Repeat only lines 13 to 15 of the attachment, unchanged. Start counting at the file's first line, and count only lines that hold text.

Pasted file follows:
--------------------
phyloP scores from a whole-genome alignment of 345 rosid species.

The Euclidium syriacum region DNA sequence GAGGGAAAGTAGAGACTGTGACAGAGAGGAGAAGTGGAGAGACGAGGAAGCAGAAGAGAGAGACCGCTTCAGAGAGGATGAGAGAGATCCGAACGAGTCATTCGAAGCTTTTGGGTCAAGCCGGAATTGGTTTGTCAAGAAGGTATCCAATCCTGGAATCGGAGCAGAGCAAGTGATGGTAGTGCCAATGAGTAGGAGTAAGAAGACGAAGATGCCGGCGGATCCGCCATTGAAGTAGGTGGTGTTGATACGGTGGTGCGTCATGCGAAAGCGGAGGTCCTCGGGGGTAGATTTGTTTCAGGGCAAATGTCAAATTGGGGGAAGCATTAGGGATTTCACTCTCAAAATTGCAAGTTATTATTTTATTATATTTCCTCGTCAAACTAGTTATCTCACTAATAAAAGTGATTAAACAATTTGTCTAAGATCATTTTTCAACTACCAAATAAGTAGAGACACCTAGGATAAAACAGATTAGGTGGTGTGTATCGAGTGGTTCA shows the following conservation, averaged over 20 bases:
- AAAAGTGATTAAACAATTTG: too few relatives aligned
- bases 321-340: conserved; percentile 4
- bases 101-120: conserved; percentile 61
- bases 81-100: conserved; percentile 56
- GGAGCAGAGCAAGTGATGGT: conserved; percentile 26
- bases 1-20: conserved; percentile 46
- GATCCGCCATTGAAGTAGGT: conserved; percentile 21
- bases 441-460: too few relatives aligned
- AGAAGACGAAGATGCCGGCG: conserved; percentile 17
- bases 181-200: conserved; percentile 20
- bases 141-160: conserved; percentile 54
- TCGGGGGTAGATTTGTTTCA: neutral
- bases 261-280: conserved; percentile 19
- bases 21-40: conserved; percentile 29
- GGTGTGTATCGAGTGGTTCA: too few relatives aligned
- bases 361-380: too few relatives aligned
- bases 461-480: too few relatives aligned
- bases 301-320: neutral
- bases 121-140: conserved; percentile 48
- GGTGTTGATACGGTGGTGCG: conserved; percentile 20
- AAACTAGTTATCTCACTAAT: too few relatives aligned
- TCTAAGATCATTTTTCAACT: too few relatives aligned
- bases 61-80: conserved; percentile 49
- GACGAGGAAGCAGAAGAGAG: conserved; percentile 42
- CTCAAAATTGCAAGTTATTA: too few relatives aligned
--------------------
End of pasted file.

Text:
- bases 141-160: conserved; percentile 54
- TCGGGGGTAGATTTGTTTCA: neutral
- bases 261-280: conserved; percentile 19